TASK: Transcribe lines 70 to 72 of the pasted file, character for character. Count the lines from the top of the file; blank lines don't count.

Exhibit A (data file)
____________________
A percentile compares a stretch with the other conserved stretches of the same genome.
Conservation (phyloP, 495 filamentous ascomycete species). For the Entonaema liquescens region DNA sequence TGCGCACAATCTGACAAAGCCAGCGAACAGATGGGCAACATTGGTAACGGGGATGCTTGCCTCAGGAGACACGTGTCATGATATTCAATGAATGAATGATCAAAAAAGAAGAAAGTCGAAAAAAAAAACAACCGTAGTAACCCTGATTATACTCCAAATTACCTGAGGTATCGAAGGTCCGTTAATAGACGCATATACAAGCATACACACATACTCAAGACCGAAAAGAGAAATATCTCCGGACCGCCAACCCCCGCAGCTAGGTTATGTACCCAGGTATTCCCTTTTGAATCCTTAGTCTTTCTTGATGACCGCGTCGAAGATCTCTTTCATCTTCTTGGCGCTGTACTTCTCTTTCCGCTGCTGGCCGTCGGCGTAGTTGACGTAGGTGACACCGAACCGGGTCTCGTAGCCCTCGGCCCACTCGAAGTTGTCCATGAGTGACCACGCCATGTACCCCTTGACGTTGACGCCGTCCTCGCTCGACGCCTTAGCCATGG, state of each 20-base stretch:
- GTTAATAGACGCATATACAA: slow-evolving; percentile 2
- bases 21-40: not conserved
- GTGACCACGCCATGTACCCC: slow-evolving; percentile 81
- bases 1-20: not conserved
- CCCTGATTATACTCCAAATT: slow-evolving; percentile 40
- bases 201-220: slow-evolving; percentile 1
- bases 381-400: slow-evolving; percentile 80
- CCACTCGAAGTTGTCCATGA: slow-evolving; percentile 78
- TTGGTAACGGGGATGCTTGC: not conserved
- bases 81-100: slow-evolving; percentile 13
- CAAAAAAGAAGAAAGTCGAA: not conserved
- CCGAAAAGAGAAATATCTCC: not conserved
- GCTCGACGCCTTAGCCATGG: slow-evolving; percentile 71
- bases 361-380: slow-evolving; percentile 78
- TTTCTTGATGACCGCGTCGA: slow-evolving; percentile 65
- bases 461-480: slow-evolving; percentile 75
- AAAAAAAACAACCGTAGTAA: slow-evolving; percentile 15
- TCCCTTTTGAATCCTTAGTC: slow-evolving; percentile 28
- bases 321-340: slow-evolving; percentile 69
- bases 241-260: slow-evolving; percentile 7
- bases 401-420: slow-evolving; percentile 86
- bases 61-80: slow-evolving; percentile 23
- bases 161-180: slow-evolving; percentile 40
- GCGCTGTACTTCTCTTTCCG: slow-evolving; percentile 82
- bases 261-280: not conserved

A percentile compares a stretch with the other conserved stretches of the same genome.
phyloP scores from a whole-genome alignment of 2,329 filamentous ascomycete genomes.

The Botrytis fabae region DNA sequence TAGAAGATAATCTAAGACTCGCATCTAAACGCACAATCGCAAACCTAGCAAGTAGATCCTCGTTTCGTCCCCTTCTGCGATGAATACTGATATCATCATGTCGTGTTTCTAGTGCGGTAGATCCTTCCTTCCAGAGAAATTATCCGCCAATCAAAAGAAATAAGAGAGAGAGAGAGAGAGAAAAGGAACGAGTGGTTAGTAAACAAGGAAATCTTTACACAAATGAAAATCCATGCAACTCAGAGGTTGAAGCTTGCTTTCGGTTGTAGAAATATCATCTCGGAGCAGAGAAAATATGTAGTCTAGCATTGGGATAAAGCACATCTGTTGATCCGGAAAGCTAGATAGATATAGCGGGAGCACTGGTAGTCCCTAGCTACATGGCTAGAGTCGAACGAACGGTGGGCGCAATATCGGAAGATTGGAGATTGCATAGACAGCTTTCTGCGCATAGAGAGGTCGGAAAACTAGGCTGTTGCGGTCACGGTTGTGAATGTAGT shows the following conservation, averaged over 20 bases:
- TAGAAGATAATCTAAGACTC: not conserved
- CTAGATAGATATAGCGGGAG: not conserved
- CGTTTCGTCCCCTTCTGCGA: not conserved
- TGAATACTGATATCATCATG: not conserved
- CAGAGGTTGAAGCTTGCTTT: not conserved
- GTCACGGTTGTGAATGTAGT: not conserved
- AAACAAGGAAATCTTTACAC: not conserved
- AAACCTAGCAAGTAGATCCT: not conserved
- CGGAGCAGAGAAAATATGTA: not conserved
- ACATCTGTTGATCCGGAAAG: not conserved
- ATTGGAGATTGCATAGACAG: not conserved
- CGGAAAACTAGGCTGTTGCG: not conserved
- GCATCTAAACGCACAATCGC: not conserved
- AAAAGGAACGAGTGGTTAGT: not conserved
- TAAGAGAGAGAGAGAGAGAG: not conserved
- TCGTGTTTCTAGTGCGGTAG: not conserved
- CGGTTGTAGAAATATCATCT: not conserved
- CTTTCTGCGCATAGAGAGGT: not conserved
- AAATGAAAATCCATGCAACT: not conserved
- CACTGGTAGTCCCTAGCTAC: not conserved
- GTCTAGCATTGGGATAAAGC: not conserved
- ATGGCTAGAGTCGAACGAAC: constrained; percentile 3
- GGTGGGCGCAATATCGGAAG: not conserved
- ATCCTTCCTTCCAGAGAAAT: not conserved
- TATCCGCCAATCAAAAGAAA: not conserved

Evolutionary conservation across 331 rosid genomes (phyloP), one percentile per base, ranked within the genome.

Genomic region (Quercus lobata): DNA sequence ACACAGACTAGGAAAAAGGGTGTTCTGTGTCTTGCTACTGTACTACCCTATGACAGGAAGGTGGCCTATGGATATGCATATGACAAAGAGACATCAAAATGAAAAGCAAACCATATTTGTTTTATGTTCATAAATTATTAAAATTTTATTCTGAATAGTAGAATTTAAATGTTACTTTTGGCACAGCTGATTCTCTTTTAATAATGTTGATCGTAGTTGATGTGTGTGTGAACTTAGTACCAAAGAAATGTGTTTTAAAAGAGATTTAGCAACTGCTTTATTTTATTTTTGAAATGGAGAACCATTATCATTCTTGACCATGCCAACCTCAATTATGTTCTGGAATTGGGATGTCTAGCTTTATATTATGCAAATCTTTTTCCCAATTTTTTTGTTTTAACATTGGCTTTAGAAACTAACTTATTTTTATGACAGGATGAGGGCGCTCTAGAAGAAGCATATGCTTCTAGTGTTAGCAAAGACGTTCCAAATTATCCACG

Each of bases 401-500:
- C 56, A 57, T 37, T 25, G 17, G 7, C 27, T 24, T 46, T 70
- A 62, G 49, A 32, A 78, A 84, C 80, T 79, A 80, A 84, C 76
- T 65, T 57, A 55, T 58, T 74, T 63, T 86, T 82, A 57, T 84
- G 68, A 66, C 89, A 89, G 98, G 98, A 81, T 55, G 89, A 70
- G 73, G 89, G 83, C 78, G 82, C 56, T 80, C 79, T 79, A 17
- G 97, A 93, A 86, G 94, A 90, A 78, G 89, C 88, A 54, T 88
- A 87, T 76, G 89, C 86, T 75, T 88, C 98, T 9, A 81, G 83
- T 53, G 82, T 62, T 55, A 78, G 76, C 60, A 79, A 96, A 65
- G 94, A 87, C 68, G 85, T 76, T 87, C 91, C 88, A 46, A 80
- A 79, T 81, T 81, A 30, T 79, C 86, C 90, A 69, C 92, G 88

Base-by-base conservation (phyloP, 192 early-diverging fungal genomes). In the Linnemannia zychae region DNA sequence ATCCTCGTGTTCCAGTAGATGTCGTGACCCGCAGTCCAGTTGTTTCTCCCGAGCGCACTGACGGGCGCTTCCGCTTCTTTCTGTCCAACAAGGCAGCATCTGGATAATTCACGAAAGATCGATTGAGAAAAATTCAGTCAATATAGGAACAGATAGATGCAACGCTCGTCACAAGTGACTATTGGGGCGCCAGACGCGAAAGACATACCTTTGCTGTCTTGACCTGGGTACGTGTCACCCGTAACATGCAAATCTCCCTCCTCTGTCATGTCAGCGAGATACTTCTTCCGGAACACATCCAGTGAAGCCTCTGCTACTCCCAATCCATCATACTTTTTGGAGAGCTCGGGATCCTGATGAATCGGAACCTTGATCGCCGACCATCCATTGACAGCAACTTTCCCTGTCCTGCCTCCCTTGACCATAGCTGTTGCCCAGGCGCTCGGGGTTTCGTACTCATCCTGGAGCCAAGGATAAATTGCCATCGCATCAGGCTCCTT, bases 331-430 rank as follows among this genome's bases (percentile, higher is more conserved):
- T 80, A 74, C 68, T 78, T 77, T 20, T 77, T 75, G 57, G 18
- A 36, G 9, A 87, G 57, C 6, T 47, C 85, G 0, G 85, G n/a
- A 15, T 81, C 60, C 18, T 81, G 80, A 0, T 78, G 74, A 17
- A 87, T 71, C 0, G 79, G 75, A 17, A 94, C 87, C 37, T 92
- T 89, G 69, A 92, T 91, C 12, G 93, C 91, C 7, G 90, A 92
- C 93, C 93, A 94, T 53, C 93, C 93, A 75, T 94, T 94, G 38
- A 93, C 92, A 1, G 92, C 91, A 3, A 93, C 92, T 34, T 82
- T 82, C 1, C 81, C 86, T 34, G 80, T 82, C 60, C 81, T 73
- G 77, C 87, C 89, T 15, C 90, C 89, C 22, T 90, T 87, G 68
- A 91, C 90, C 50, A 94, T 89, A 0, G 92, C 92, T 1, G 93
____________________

- T 80, A 74, C 68, T 78, T 77, T 20, T 77, T 75, G 57, G 18
- A 36, G 9, A 87, G 57, C 6, T 47, C 85, G 0, G 85, G n/a
- A 15, T 81, C 60, C 18, T 81, G 80, A 0, T 78, G 74, A 17